Once again, for the dozenth time in my lifetime, the New York Times parachutes in and writes about Pittsburgh in a lame, biased, sloppy way.
Not only did the article erroneously talk about the Strip District being a place where steel mills once flourished, it also did its usual hate-job on Uber by under-mentioning the benefits of Uber to the city while being soft on the politicians, like Mayor Peduto, who think Uber owes the city major paybacks for being allowed to operate on its horribly designed and maintained streets.
I sent this testy comment in to the Times, and was surprised and thrilled to see that its comment-moderators let it be published.
Uber Hate 101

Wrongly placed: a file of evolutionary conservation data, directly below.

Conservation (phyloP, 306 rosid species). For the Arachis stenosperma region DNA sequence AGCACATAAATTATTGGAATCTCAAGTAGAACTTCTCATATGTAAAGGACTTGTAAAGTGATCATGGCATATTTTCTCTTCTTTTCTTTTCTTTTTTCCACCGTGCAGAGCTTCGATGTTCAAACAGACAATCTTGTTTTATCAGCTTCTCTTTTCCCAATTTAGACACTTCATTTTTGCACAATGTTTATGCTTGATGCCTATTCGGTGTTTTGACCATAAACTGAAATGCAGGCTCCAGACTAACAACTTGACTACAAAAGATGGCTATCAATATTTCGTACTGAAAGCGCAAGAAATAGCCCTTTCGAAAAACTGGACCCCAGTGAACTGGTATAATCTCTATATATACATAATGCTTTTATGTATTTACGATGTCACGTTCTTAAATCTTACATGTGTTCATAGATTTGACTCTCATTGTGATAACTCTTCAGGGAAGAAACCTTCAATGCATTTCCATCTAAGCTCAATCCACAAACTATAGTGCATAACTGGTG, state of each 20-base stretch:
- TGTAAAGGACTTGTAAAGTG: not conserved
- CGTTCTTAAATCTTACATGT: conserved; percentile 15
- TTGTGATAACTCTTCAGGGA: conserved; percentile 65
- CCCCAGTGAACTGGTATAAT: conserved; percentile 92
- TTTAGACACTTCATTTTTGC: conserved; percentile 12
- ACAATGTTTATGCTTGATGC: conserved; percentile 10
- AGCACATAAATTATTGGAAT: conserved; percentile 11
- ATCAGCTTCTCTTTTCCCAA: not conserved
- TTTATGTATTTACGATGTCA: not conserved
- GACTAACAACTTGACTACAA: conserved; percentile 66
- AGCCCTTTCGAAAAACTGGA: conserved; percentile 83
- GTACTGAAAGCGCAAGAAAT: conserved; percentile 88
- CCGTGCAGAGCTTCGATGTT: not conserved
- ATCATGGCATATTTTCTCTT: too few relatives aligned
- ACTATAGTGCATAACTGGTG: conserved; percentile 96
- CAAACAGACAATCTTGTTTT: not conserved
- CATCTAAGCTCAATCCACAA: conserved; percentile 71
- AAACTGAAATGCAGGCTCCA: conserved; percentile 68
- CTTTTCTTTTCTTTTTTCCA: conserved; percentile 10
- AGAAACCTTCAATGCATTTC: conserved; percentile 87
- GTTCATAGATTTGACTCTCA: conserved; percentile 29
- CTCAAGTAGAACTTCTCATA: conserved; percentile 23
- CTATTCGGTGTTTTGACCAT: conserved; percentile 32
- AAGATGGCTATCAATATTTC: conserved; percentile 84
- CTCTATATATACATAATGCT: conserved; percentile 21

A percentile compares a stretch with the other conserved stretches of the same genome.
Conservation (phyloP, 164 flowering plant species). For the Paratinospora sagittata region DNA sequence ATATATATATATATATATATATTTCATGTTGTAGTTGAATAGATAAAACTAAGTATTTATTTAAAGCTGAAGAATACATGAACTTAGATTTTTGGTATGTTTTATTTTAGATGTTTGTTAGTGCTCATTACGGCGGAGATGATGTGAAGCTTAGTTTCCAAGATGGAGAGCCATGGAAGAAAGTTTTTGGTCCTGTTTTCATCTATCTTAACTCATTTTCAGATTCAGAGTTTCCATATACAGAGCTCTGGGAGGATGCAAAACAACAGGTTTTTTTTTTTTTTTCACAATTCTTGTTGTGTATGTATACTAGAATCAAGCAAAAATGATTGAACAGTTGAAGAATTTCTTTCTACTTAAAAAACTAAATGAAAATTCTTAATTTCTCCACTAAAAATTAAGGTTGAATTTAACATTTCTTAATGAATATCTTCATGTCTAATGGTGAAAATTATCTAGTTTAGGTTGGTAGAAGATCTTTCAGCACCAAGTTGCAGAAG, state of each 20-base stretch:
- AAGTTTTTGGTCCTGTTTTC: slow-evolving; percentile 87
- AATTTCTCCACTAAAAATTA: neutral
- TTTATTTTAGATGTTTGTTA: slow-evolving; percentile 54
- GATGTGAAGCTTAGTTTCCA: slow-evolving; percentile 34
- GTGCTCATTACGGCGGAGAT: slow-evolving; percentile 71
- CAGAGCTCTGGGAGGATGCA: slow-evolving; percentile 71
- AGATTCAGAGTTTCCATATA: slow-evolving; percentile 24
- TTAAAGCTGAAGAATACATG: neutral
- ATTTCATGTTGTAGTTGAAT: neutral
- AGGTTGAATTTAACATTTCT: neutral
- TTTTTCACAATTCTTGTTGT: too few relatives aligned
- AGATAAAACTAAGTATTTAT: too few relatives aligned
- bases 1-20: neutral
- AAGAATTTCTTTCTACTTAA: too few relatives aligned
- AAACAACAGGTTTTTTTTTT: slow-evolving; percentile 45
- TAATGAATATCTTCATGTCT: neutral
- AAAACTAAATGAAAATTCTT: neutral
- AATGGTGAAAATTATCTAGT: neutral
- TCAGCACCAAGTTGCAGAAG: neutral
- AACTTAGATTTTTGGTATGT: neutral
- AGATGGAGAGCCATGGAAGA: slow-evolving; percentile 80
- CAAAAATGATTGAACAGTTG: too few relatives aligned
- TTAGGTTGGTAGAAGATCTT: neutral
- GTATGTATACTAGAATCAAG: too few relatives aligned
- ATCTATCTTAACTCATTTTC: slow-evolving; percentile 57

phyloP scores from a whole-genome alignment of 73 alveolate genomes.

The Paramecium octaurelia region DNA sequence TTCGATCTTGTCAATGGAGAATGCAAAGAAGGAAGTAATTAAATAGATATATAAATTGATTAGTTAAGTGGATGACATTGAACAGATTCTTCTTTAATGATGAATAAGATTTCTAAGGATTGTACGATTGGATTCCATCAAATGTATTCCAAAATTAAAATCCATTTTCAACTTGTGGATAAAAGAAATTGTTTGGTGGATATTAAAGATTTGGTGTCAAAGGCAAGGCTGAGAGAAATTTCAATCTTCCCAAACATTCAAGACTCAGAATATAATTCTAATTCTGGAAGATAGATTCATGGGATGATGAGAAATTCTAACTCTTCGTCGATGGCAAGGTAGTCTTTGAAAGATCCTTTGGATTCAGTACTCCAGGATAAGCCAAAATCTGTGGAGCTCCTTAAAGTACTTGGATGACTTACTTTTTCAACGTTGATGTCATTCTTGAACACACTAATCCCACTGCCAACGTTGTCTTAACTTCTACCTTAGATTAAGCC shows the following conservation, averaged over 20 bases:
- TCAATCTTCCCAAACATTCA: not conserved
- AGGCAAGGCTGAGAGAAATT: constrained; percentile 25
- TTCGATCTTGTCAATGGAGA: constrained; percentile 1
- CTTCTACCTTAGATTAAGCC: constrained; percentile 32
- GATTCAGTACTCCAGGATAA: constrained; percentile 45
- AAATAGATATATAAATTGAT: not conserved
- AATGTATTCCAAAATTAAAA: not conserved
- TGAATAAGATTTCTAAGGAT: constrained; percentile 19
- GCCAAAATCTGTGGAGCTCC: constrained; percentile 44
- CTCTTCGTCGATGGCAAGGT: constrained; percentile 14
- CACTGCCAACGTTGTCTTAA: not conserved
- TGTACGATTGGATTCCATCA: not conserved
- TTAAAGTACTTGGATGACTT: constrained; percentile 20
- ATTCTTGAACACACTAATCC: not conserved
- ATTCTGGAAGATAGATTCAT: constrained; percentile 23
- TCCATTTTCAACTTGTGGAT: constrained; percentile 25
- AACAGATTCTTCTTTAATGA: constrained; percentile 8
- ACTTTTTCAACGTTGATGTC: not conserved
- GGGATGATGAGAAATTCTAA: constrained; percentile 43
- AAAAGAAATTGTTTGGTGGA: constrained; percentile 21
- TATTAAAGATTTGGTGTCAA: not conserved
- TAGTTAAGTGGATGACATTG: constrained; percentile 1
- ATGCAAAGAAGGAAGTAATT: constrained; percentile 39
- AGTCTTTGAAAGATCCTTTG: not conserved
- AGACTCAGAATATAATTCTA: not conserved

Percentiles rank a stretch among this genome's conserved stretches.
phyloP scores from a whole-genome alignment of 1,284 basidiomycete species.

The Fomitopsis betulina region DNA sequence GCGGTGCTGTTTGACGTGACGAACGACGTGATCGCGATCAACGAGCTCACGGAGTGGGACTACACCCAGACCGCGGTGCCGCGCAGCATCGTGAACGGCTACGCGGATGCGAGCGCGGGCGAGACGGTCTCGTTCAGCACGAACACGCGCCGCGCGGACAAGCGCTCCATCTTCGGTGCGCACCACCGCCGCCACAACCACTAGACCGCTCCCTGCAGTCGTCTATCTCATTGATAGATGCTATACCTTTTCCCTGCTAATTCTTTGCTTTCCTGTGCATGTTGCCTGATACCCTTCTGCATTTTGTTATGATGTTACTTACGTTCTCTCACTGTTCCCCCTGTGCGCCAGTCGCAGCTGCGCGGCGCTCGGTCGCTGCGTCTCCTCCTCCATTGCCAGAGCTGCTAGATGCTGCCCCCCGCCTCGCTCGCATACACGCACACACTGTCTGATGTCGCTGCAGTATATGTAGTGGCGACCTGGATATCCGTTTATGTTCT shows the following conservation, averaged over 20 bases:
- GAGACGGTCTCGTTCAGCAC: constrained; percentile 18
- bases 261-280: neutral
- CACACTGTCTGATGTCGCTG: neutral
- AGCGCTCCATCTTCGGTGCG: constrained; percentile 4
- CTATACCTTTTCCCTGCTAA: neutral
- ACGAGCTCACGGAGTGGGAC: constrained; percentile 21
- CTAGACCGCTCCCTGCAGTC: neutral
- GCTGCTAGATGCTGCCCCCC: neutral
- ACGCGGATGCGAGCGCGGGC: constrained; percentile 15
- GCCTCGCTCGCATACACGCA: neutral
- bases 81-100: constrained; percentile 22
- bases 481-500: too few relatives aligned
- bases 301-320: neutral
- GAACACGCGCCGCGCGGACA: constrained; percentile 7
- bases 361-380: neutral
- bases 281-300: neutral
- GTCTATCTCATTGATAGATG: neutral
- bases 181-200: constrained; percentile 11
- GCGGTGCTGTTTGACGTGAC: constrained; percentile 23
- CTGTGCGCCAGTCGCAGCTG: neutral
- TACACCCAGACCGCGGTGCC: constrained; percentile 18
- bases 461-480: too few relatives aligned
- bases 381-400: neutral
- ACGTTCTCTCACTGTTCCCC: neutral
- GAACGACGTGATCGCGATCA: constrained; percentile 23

This is awful, perspective-free journalism — and more evidence of the NYT’s blind hatred toward Uber and its CEO (my “boss” Travis Kalanick). It’s also proof of a failure to fully grasp how Uber’s presence here has benefited Pittsburgh’s people — not its career politicians and wanna-be mayors (Mr. Lamb) or its self-interested Public Transit riders/drivers lobby. For the writer to not count the 4,000 part-time drivers jobs like mine that Uber created as a benefit is bad enough. But not counting the hundreds of thousands of rides Uber drivers have provided to the city’s rich, middle-class, poor, carless, old, young, sober and drunk citizens is a gross oversight. Uber ain’t perfect. Neither is its CEO. But it has transformed the way people move around the city. I’ve carried about 5,000 happy riders in over 3,500 trips since January of 2015. To write that Pittsburgh has not benefited from Uber’s presence here because the company didn’t cough up tens of millions of dollars to help the mayor cadge millions of federal dollars to re-do Pittsburgh’s failing public transit system is also pretty lame stuff. From the 1930s until Uber came to town less than four years ago, Pittsburghers — especially the poor and black — were abused by the high fares and poor, arrogant and openly racist “service” of the monopoly Yellow Cab Co. That Yellow Cab tyranny is over forever, here and in 100s of cities. If Uber does nothing else to benefit Pittsburgh and its people, it’s already done enough.